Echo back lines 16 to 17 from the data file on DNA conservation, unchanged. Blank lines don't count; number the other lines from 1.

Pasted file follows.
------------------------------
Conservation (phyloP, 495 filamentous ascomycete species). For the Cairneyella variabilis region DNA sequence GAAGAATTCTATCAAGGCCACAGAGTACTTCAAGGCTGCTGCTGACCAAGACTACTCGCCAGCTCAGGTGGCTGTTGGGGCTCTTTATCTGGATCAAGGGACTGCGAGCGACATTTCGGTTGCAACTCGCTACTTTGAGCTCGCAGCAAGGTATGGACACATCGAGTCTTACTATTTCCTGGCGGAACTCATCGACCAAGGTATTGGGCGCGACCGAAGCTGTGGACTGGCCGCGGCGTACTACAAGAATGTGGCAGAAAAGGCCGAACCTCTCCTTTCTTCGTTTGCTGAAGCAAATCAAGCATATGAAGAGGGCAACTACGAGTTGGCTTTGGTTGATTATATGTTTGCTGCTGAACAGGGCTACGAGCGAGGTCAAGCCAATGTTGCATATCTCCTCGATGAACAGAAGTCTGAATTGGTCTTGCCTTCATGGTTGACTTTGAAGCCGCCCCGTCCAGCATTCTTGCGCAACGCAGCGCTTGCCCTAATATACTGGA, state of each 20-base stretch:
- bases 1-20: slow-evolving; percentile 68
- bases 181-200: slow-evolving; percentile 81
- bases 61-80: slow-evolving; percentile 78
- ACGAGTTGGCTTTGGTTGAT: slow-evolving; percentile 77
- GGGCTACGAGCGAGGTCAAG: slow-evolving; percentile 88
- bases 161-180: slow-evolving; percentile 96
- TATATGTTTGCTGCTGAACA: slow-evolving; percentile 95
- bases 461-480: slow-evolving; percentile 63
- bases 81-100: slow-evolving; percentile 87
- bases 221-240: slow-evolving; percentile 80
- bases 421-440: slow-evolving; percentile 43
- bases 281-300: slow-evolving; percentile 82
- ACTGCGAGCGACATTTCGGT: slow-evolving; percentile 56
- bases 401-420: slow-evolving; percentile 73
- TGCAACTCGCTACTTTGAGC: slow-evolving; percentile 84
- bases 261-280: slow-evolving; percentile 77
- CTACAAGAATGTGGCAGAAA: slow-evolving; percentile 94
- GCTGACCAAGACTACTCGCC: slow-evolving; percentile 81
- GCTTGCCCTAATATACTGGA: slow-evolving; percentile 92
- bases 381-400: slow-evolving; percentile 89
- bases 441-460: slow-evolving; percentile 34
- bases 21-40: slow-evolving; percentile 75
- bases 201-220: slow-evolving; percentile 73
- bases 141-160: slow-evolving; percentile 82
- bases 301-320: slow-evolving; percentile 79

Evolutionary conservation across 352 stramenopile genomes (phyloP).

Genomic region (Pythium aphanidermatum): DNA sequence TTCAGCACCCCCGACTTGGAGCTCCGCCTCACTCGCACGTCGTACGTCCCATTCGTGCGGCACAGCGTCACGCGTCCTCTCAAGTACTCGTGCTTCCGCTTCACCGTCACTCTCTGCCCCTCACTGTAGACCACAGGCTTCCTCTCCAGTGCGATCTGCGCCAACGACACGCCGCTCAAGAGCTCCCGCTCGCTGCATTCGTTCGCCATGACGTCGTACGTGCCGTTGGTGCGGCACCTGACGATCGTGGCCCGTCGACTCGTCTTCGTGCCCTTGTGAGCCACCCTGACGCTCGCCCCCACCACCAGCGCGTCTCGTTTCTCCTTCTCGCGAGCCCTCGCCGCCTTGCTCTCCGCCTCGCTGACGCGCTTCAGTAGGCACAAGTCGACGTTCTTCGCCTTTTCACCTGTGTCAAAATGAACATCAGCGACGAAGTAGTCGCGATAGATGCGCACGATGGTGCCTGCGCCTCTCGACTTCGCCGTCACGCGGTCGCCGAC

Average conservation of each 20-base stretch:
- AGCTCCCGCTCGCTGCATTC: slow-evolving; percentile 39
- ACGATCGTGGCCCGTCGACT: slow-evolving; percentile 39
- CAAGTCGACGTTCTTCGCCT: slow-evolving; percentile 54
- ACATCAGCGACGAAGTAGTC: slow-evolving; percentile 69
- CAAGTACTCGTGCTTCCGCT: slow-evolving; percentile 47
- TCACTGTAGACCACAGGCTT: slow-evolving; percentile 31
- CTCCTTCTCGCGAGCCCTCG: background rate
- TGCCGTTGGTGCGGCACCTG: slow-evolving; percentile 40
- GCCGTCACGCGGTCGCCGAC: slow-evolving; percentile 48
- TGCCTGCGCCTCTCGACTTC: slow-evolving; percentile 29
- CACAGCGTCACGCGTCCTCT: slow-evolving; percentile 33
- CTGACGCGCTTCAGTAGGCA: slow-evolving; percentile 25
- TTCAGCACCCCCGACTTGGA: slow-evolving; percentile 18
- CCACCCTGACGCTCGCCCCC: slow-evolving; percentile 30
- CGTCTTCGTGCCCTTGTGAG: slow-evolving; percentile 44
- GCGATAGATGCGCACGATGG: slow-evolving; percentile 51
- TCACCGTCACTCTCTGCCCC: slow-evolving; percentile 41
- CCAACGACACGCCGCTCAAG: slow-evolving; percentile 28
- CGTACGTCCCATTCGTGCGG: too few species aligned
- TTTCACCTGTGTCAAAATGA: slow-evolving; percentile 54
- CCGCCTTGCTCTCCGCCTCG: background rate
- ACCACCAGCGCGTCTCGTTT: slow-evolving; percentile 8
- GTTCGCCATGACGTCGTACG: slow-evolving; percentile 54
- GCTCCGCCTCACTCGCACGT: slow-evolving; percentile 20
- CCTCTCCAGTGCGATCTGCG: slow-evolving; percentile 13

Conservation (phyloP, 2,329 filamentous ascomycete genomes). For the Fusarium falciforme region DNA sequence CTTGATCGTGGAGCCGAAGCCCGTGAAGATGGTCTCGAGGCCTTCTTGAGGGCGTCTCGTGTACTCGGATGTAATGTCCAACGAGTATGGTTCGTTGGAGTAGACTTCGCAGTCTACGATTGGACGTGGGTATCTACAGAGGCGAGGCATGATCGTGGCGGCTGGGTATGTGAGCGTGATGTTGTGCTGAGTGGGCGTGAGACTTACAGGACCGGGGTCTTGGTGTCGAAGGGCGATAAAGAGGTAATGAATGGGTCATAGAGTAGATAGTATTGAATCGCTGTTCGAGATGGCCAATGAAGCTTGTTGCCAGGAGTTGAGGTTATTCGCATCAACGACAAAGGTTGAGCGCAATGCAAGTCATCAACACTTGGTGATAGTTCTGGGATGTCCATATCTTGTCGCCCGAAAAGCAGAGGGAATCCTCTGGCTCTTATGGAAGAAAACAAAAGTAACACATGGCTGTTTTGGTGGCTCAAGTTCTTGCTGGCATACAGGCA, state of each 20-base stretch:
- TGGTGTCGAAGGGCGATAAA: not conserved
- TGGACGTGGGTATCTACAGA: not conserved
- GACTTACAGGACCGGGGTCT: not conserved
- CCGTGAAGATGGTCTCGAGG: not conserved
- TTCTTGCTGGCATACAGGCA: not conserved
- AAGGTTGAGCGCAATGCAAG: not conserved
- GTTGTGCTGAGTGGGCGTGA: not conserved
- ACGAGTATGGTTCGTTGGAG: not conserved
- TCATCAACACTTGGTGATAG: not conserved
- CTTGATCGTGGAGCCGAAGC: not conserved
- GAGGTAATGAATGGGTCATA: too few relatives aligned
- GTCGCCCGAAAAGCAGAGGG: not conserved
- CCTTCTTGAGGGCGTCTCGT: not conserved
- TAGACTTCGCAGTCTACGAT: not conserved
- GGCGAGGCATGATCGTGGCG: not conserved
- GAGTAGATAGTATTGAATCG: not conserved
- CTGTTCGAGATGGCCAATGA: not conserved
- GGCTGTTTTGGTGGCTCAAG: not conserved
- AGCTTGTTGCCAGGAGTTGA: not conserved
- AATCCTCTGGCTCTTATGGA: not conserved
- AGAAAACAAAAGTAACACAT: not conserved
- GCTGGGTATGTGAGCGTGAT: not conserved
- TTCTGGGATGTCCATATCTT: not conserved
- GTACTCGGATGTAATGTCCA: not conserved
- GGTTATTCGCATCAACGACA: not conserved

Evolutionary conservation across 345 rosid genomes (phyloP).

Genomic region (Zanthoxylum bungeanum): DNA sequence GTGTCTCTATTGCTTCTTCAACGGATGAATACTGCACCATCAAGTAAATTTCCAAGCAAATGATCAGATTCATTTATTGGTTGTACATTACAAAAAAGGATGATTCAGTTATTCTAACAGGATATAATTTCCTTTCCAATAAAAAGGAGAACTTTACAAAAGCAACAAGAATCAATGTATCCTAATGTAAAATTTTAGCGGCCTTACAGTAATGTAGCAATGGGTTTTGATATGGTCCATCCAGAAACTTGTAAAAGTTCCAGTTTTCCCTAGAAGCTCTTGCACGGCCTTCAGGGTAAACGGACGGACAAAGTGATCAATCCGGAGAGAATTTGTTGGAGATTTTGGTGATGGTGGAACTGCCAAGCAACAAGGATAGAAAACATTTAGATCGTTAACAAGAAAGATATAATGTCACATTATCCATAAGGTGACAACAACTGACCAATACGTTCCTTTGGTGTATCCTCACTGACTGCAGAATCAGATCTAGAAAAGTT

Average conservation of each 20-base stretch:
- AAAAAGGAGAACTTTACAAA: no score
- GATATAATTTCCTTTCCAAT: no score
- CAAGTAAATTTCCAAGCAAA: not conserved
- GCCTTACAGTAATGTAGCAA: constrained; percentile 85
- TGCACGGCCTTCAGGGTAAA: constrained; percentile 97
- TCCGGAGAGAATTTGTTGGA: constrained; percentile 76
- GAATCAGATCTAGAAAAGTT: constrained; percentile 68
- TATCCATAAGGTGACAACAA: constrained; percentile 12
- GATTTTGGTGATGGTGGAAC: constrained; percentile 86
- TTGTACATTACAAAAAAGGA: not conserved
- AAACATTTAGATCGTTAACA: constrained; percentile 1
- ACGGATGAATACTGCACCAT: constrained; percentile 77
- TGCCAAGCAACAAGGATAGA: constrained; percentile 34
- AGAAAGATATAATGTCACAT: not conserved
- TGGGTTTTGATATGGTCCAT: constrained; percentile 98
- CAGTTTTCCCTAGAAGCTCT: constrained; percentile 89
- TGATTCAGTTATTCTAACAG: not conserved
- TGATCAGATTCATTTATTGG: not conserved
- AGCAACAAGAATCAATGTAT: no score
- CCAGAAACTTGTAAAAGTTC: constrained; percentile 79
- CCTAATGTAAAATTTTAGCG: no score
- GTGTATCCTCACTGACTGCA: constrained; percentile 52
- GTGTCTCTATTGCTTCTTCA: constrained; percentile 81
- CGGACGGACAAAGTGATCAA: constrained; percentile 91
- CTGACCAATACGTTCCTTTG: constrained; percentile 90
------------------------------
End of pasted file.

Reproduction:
- TGCAACTCGCTACTTTGAGC: slow-evolving; percentile 84
- bases 261-280: slow-evolving; percentile 77